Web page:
I catch myself having the same problem. Only saw bits yesterday but the ball 4 pitch to the batter prior to the HR looked like strike 3 to me also.

    • Christopher Staaf

      Same here. I expect Kid K to throw a shutout each time out and that’s just not realistic. The statline compared to last season really put things in perspective. 

  8. Nick Cafardo picks Mattingly as top manager so far this year he’s right that the Dodgers are overachieving and Donnie’s done a good job, seems a little unfair in his assessment of team as “AAA players”. They obviously have gotten help from minor leaguers and other surprising sources, but he makes no mention of Kemp, who was key for a month. Nor Ethier, nor AJ Ellis (not a “AAA player”). If he wants to compliment the job Mattingly’s done he could just mention all the players on the DL. But whine whine whine it’s still a nice shout-out.

    • Anonymous

      Not to mention Herrera and DeJesus are the only AAA guys who haven’t managed to stink up the joint. If anything, this is a team of overachieving vets.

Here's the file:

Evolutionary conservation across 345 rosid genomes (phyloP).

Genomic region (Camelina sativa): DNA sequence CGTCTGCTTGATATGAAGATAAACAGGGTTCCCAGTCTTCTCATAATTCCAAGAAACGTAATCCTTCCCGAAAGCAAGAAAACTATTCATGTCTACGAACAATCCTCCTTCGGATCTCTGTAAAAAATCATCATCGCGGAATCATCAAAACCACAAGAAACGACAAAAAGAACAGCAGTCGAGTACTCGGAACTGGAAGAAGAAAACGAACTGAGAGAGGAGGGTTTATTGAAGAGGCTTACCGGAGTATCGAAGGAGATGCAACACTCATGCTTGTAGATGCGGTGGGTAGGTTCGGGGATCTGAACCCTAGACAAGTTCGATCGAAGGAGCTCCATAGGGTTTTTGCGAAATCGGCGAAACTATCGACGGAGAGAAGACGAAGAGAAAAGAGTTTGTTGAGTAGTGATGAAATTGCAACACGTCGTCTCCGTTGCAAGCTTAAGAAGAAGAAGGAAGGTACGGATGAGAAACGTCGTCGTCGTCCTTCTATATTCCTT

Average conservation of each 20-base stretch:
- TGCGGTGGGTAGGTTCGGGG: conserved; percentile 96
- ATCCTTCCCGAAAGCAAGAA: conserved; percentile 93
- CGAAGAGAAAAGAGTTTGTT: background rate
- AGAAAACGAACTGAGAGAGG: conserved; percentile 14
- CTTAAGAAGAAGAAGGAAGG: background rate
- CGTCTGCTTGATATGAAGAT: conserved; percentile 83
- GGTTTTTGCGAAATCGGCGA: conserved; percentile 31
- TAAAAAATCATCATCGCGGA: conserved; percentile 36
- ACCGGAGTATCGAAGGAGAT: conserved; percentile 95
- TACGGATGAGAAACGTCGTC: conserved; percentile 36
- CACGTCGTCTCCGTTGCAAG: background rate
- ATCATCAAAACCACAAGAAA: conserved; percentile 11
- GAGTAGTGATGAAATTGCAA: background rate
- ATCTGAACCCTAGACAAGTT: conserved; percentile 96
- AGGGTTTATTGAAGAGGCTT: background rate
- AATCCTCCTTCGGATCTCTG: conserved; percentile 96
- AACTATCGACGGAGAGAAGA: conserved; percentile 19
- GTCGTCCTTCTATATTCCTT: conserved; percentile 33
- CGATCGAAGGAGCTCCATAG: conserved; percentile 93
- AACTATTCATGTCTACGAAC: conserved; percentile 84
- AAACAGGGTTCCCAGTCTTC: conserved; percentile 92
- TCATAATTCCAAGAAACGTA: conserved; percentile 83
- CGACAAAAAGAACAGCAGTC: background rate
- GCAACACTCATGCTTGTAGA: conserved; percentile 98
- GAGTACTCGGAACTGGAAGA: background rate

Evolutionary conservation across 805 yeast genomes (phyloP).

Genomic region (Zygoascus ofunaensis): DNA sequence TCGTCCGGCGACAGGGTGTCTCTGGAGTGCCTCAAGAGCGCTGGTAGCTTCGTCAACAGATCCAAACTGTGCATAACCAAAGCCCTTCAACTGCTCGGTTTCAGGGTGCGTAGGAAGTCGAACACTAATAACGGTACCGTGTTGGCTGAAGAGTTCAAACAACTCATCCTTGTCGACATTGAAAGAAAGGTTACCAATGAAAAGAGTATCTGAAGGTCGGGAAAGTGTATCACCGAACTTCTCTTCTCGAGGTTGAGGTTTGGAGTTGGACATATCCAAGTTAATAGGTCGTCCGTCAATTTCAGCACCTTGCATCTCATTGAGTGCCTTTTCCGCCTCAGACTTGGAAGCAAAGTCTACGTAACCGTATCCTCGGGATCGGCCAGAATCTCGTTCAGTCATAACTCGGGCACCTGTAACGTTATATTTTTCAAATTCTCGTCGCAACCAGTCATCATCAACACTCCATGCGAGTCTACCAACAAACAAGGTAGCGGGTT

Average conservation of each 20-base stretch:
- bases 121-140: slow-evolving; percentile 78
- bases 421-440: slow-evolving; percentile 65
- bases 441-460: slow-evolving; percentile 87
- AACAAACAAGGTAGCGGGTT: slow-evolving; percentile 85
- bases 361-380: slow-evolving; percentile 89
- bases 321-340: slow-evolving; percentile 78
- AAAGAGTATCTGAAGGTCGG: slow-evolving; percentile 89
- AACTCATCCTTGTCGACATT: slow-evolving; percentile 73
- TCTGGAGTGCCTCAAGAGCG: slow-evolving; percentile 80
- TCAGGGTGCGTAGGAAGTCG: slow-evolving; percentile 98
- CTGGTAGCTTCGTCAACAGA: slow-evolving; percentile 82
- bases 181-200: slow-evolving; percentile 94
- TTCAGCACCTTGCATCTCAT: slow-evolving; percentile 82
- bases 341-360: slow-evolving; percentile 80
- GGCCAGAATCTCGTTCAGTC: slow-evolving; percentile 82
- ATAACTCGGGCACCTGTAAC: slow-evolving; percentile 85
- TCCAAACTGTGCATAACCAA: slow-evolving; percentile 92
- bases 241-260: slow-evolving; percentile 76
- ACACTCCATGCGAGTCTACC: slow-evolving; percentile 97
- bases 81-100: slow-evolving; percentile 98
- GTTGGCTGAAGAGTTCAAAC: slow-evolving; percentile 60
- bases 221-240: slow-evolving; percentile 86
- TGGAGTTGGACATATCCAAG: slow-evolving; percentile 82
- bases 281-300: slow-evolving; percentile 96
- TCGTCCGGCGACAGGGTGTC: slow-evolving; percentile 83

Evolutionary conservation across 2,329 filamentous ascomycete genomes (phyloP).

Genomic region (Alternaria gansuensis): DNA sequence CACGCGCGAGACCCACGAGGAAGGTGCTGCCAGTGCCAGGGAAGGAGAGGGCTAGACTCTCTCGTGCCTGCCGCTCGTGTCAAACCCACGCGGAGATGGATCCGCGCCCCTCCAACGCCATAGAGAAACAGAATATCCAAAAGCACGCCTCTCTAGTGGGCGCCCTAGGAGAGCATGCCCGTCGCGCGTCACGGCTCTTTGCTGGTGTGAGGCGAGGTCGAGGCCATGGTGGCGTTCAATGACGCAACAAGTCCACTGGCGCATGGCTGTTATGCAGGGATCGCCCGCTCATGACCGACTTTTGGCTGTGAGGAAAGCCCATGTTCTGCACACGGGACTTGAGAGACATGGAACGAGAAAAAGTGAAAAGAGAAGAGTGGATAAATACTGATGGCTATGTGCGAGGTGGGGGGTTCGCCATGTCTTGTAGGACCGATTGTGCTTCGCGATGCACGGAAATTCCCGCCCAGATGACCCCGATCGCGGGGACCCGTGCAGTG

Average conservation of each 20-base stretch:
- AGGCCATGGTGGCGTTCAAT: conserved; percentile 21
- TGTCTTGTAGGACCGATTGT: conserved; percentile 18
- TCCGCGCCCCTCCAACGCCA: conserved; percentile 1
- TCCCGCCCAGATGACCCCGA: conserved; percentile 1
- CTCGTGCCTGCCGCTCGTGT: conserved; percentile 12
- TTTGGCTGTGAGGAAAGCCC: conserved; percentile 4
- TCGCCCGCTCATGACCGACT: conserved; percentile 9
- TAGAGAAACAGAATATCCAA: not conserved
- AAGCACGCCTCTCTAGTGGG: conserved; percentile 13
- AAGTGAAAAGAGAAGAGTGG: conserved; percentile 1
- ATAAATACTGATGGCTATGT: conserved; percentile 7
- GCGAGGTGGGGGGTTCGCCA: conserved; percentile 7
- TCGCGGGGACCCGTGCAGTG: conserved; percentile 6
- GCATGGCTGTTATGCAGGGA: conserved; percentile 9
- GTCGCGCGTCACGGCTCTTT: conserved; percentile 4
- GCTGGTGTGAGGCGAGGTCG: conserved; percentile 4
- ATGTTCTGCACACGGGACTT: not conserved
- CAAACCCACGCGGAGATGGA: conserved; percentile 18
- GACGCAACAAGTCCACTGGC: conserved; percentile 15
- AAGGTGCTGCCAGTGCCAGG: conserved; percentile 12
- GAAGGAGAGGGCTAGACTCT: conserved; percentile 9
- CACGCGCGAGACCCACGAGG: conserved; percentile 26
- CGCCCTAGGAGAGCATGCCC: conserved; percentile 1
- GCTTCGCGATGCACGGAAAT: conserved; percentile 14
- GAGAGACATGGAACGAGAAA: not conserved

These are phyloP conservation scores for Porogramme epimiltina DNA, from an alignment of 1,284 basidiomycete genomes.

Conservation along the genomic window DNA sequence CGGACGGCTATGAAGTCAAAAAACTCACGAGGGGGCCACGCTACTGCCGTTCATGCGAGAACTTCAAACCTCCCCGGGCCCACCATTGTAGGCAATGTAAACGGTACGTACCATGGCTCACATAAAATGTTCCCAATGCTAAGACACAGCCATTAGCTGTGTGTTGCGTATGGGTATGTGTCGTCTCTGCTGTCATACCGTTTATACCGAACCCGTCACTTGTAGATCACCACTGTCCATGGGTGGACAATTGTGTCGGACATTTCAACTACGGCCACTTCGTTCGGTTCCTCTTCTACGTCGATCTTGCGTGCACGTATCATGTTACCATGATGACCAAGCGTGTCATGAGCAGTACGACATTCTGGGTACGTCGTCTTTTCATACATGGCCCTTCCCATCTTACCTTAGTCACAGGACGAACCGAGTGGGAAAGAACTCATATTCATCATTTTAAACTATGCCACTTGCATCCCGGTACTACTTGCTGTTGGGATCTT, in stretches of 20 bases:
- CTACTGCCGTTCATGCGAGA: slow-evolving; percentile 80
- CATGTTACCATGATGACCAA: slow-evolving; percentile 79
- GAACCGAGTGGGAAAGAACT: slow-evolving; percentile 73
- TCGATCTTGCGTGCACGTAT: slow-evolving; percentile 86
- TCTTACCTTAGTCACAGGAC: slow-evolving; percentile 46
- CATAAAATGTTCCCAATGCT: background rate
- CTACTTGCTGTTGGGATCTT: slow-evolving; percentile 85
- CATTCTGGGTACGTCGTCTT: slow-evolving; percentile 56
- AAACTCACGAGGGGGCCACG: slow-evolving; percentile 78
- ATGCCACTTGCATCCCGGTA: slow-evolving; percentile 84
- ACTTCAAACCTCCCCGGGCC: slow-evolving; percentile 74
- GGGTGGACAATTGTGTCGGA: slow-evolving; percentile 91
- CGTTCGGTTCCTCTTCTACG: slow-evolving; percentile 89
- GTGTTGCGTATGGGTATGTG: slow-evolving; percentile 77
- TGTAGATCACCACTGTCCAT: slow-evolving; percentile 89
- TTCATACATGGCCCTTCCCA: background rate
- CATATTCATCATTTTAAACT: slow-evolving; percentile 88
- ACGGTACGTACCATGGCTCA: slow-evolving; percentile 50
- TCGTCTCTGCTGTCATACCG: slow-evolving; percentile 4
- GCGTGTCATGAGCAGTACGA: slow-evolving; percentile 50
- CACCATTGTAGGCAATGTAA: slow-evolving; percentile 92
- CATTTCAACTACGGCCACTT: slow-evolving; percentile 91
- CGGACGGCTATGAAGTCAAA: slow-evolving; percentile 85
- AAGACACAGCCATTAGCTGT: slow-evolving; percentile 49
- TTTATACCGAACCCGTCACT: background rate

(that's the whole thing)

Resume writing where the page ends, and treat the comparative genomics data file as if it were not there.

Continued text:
9. bcmaiden

    Okay, I’m one of those who expressed seeing a different Kershaw this year. I’m amazed at the comps. So, as you say, the Cy Young version showed up after this point and that’s what is fresh in my mind. The good news is that the kid will be dominant the rest of the season. He did pitch great yesterday with 12 SO’s, but I was worried about the pitch count. 

  10. Anonymous

    I wish baseball players would take lesson from football (i.e. soccer players) and applaud the fans after the contest is over.  Instead its more like “don’t let the door hit you on your way out.”

    • Anonymous

      In Buenos Aires, they have to escape the field before the barrabravas (hooligans) can assault them.

    • Anonymous

      Each baseball game doesn’t have the same emotional impact as a soccer match. Are Dodger fans going to stay longer at games if they know that at the end of it Kenley Jansen and AJ Ellis are going to salute the fans?

    • Anonymous

      They should do the “2-4-6-8…” and leave it to the batboys to collect the gloves later.

      • Anonymous

        I would stay to shake their hands, say hi, good game.   And I’m always amenable to a nice whiskey!!!!

  11. Anonymous

    Goal for the Irish!!!
    They have tied the match 1-1 vs Croacia